Storage Compartment 1 0 50 Compartment to store a single 1 bulk item or 5 negligible bulk items at any temperature from freezing to boiling.
Sustenance Condenser 1 1 500 Specialized storage compartment in which raw ingredients can be fed and sustenance similar to field rations but with a limited selection of flavors.
Translator 1 1 1,500 Adds one language with which an SB may communicate.
Turbo 2 2 2,500 Increase move speed of SB by 10 feet.
Waste Collection 1 1 250 Adds one storage compartment with creature specific toilet and folding privacy screens. All waste is first evaluated for fuel use and stored. Gaseous waste is dispersed at operator set times, liquid waste is dispersed at an operator set times, and solid waste is enzymatically broken down. If an entertainment add-on is also installed then operator preferred music is played while privacy screens are unfolded.
Zero-G Thrusters 1 1 500 Adds mini-thrusters that are only truly effective in zero-g, granting the SB an effective fly speed of 30’ (perfect) in that environment, but are ineffective in any gravity.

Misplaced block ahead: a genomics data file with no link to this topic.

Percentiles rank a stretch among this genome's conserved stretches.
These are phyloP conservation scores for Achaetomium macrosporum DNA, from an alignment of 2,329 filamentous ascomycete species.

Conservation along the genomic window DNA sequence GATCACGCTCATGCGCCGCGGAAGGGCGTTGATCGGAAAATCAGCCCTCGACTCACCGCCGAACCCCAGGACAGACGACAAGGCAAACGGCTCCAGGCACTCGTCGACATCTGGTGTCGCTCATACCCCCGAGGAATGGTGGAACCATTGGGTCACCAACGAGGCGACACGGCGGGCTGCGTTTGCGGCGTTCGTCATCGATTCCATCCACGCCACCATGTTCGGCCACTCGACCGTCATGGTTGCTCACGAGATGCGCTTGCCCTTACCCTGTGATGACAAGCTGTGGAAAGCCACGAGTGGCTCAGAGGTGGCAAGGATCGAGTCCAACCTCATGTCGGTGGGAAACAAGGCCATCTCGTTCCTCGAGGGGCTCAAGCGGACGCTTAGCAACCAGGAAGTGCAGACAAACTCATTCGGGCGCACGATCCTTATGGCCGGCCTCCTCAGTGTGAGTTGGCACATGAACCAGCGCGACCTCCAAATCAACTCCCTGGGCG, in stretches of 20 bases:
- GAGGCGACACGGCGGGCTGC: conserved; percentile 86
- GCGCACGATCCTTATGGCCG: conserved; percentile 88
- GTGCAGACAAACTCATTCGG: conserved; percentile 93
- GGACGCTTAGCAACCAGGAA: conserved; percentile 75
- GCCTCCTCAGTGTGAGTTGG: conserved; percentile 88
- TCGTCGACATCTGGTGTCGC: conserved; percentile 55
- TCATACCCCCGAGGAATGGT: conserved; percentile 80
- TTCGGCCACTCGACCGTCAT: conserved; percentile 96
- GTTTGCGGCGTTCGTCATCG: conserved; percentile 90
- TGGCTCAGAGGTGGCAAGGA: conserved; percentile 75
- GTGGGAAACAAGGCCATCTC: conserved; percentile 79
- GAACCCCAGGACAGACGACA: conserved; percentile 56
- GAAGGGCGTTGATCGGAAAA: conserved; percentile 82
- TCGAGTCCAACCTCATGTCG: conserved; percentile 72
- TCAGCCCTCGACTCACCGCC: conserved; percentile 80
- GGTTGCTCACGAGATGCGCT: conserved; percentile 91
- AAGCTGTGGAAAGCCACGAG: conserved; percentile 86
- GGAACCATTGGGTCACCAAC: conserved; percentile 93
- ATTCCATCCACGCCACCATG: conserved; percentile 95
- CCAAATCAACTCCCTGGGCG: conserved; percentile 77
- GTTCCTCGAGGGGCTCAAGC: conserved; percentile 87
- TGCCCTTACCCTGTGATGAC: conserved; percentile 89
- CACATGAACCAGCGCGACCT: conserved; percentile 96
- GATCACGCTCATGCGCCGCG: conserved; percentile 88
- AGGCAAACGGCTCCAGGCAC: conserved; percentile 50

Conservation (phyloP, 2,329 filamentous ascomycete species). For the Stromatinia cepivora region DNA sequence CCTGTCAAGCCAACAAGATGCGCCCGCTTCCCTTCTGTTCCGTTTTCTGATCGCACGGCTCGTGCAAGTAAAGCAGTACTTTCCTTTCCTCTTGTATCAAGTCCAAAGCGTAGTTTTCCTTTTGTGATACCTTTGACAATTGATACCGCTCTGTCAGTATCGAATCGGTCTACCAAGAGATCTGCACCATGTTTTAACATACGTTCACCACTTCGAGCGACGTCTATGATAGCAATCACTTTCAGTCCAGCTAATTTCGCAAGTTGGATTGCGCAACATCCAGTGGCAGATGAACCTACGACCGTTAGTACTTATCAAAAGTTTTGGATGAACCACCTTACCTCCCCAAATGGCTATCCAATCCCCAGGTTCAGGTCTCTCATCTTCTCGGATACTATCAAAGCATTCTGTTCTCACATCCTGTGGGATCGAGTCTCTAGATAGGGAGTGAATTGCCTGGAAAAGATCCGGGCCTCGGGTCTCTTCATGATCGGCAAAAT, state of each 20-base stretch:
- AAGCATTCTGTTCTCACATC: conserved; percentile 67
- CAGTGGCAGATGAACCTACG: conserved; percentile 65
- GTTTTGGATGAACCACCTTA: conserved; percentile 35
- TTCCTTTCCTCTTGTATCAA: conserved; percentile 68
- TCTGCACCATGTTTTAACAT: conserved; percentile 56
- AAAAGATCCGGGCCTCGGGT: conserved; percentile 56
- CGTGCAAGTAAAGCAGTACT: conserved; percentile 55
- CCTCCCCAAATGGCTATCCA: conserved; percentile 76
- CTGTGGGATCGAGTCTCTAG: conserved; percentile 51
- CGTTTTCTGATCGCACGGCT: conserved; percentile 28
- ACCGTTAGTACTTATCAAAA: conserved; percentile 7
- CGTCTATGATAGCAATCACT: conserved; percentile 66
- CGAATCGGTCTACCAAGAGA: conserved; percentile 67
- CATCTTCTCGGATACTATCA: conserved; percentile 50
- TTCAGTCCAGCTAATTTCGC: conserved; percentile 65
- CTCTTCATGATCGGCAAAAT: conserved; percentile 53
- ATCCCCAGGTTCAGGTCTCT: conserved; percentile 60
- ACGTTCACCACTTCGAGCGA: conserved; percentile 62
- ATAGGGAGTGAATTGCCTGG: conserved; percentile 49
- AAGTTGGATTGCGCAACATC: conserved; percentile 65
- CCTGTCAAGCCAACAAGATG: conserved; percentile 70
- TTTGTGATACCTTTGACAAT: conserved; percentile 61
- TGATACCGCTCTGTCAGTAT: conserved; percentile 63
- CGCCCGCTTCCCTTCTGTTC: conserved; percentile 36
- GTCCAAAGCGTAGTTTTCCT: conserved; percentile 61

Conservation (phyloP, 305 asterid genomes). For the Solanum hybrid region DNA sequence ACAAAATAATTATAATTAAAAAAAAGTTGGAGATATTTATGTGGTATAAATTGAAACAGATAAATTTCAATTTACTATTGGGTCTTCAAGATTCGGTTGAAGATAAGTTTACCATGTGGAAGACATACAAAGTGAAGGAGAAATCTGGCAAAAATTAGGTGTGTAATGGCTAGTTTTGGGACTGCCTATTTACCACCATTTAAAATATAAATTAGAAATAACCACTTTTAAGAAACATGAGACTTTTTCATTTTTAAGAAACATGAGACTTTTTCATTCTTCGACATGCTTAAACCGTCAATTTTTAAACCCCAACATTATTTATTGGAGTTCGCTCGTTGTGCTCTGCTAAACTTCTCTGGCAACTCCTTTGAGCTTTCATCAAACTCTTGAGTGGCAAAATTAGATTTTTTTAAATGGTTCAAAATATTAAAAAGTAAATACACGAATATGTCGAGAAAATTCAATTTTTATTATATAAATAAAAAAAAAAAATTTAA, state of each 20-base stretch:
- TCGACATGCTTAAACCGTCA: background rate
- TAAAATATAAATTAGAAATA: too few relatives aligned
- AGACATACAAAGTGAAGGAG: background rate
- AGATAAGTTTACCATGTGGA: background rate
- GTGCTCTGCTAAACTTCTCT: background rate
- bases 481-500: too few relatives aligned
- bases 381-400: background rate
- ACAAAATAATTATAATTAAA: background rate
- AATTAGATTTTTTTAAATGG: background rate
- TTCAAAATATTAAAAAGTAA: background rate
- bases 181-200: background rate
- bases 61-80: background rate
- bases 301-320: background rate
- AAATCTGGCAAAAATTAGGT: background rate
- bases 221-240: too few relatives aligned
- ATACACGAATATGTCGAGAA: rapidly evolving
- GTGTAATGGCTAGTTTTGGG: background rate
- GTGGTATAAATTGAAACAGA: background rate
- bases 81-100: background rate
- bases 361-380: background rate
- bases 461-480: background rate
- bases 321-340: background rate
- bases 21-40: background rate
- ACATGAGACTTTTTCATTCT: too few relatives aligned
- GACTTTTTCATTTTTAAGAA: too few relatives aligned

Additional Rules Concerning Service Bots

The following section is a grabbag of miscellaneous rules clarifications and discussion of how to use service bots in your game.

Example Service Bot Creation

Anna decides to play a vesk soldier who has a service bot sidekick that she wants to use for storing some extra grenades. Anna starts at level 1 and has 1,000 credits to gear up her vesk soldier and she needs to make some decisions about her service bot. Anna knows that grenades are light bulk, it takes 10 grenades to equal 1 bulk and that is the amount that a storage compartment add-on can hold in an SB.

Anna decides to start with the cheapest frame she can get, a Nil-I frame that has 0 appendages and 1 add-on slot for 25 credits. She doesn’t plan on using a lot of add-ons for a while so she decides on the cheapest computer and power source, a tier 1 computer for 50 credits and a PS Mk I power source for 100 credits.

She throws in a storage compartment add-on to hold her grenades for 50 credits. She decides to go with slither propulsion (completing the image of a grenade carrying metal snake in her mind). She does not need to add anything else at the moment so she spends a total of 225 credits to build; 25 for frame, 50 for computer, 100 for power source, and 50 for add-on. Anna also decides, since her character is a vesk, to default to the vesk racial language and is now happy with her personalized, grenade carrying, snake-looking, and Vesk speaking service bot she aptly names “Boombox.”

Actions, AC & Combat